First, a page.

On its own, the X Window System (X11) isn’t much of a friendly face. If you’ve ever run X11 without a window manager, you’ve no doubt seen it at its barest: a screen filled with a repeating crosshatch pattern, with an X for a mouse cursor. This simplicity does nothing to hint at X11’s power, but once you’ve fired up GNOME, KDE, or any of the many window managers available for Ubuntu, you start to see what it’s all about.
This chapter takes you a little deeper into the GNOME and KDE environments, which are so much more than window managers. You’ll also learn how to check out some more lightweight window managers in case you’re after something simpler and less CPU-intensive.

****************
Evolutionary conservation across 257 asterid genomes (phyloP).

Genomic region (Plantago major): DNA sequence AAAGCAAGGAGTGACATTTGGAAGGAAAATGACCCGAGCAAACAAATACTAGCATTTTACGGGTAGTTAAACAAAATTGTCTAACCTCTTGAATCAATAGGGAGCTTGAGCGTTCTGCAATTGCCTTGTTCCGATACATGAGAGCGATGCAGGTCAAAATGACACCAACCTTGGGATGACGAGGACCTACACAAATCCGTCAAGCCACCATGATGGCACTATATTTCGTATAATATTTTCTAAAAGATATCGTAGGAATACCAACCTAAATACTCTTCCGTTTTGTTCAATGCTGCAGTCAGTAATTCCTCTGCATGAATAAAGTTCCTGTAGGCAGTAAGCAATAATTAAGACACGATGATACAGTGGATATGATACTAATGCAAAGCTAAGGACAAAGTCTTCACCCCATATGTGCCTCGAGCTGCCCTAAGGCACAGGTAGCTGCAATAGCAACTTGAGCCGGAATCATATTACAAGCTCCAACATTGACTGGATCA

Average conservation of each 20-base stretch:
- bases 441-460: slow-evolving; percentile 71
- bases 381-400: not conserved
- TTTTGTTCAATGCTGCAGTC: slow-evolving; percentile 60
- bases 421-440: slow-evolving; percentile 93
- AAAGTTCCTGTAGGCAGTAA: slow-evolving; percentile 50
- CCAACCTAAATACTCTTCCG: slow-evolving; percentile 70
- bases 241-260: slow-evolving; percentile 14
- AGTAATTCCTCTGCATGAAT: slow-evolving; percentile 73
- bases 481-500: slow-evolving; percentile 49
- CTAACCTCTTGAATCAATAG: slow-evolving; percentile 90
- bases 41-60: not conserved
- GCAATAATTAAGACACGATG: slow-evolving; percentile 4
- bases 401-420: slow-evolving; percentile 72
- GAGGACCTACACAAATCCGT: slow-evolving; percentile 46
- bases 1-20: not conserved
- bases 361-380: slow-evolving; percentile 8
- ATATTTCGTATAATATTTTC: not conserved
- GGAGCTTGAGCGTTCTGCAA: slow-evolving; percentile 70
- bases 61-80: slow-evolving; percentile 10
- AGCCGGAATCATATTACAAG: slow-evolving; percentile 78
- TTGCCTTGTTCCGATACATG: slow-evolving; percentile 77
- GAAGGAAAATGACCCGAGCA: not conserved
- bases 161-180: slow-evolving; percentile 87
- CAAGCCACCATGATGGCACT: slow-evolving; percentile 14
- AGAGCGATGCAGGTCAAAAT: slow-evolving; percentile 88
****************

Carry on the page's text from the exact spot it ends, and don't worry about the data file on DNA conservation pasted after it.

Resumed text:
Once you’re settled into your desktop environment, you’re going to want to get some work done. This chapter shows you how to install Java, which is needed by many applications, including some of the peer-to-peer (P2P) applications discussed herein. You’ll also learn how to connect your handheld Palm or Pocket PC device to Ubuntu, work with remote file servers, and more.
GNOME, the default Ubuntu desktop, is a powerful environment with a lot of features. Here is the information you need to quickly get up to speed on how to customize it.
Recently, the GNOME desktop seems to have lost some features. Looking around on mailing lists and reading people’s blogs, you’ll often find gripes about how some feature that was someone’s personal favorite ...